And in John's Gospel Jesus explains to His disciples "A new commandment I give to you, that you love one another, even as I have loved you, that you also love one another. By this (By what?) all men will know that you are My disciples, if you have love for one another." (John 13:34, 35).
Sincere (505) (anupokritos from "a" = without + hupokrinomai = to pretend) means unfeigned, without pretense, that is that which is genuine, free from deceit, authentic, undisguised, without pretense or sham and to use the "king's old English" to be "without dissimulation" (KJV) (dissimulate = hide under a false appearance). In classical Greek drama, the hupokrites (actor) wore a face-mask projecting an image but hiding his true identity under (hupo) a mask. Peter is saying that the Christian’s love should not be acting a part or wearing a mask, but should be an authentic expression of warm Christian affection. In a similar way Paul exhorts the believers at Rome to "Let love be without hypocrisy (anupokritos). Abhor what is evil; cling to what is good. (Ro 12:9-note) Believers are not simply to be "playing the part" but are to exemplify a love which is completely genuine, unhypocritical, without pretense or deceit. A believer's love is to be "the real thing".
Anupokritos is used by the NT writers to modify
- love (Ro 12:9-note, 2Cor 6:6, 1 Peter 1:22),
- faith (present verse and 1Ti 1:5) and
- wisdom (James 3:17).
Metaphorically and morally, a hupokrites (a hypocrite) is anyone who pretends to be something they are not. It is interesting to note that our English word sincere comes from the Latin sincerus, which means "without wax" which stems from a practice of the early Roman merchants who set their earthen and porcelain jars out for sale. If a crack appeared in one, they would fill it with wax the same color as the jar, so a buyer would not be aware that it was cracked. But astute buyers learned to hold these jars out in the sun, and if the jar was cracked, the wax would melt and the crack would be revealed. So the honest merchants would test their wares this way and mark them sincerus -- "without wax".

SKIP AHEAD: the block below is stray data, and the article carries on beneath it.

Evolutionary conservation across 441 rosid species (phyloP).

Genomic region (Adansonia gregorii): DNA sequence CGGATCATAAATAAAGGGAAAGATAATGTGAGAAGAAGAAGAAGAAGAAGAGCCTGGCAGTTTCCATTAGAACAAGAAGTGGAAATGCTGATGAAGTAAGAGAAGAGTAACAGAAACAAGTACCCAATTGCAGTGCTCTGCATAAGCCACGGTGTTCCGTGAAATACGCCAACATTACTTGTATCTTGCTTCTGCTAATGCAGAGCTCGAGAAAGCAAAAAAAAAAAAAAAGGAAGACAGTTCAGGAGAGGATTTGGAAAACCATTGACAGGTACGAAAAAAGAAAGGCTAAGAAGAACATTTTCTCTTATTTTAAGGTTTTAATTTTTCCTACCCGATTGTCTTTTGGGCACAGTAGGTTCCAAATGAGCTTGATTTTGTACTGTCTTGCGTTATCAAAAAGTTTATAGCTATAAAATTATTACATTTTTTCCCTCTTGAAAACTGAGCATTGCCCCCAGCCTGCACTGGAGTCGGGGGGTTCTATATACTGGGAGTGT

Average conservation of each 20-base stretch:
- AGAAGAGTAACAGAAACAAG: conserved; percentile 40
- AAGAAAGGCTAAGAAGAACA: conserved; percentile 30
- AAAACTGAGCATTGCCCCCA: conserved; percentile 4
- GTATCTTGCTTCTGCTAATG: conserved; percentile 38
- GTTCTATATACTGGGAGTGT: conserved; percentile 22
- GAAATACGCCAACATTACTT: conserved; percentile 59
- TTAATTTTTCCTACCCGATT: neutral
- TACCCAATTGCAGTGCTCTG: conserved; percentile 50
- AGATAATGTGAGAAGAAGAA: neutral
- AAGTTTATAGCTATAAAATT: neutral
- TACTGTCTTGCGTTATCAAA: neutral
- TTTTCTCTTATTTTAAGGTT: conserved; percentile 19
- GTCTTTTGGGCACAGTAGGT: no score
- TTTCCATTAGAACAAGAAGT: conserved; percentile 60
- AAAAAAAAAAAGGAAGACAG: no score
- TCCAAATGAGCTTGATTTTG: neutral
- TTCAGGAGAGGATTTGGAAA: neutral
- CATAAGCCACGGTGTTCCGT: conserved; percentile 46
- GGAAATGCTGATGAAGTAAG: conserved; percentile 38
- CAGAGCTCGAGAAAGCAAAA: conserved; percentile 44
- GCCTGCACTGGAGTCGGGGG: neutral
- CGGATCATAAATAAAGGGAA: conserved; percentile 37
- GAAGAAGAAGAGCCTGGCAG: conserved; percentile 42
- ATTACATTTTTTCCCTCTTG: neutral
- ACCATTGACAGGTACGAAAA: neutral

Hypocrisy is exceeded in evil only by unbelief. The consummate hypocrite in Scripture, Judas, was also the consummate egoist. He feigned devotion to Jesus to achieve his own selfish purposes. His hypocrisy was unmasked and his self-centeredness was made evident when he betrayed Jesus for the thirty pieces of silver. Peter's exhortation for us to manifest an unfeigned love implies that there can be a feigned "love". Don't be deceived. It is tragic when people try to “manufacture” love, because the product is obviously cheap and artificial. The love that we share with each other, and with a lost world, must be generated by the Spirit of God. It is a constant power in our lives, and not something that we turn on and off like a radio.
John Calvin - nothing is more difficult than to love our neighbors in sincerity. For the love of ourselves rules, which is full of hypocrisy; and besides, every one measures his love, which he shows to others, by his own advantage, and not by the rule of doing good. He adds, fervently; for the more slothful we are by nature, the more ought every one to stimulate himself to fervor and earnestness, and that not only once, but more and more daily.
By nature, all of us are selfish and it therefore took a work of grace to supernaturally give believers the selfless, sacrificial kind of love that God is and that He displays undeserving sinners. Because we “obeyed the truth through the Spirit,” God purified our souls and poured His love into our hearts, Paul recording that "hope does not disappoint, because the love of God has been poured out within our hearts through the Holy Spirit who was given to us. (Ro 5:5-note).